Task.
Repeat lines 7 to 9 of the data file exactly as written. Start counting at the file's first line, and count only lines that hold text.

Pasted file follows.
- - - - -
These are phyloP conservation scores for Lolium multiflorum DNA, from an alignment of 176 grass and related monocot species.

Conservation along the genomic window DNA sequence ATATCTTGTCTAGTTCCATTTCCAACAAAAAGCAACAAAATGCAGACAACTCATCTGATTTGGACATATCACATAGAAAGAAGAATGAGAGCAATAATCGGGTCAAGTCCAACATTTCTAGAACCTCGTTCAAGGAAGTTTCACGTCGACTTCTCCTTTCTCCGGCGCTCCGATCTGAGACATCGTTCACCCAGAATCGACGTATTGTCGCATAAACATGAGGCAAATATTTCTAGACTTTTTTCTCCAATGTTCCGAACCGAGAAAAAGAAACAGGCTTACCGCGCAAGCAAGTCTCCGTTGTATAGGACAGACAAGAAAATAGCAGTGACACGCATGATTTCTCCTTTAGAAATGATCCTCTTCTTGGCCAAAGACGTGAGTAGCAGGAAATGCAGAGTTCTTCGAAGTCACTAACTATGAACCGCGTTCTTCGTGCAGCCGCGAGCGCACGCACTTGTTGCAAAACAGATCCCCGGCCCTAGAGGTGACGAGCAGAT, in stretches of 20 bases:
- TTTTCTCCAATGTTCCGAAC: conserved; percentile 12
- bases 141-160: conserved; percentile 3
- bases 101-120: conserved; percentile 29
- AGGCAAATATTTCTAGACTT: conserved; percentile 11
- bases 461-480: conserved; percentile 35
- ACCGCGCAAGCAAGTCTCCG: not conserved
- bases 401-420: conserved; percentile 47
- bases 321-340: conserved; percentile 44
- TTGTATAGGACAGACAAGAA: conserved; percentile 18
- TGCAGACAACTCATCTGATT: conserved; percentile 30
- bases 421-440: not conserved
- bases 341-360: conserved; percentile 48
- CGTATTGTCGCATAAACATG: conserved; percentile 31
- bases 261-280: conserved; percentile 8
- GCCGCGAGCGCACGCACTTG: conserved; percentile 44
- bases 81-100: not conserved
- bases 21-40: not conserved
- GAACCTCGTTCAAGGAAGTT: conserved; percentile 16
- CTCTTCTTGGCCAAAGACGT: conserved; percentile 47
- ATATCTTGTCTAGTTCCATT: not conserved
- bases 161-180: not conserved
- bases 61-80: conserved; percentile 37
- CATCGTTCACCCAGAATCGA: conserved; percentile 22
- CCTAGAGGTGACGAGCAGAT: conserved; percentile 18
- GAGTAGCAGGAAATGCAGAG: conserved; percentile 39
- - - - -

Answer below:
- bases 461-480: conserved; percentile 35
- ACCGCGCAAGCAAGTCTCCG: not conserved
- bases 401-420: conserved; percentile 47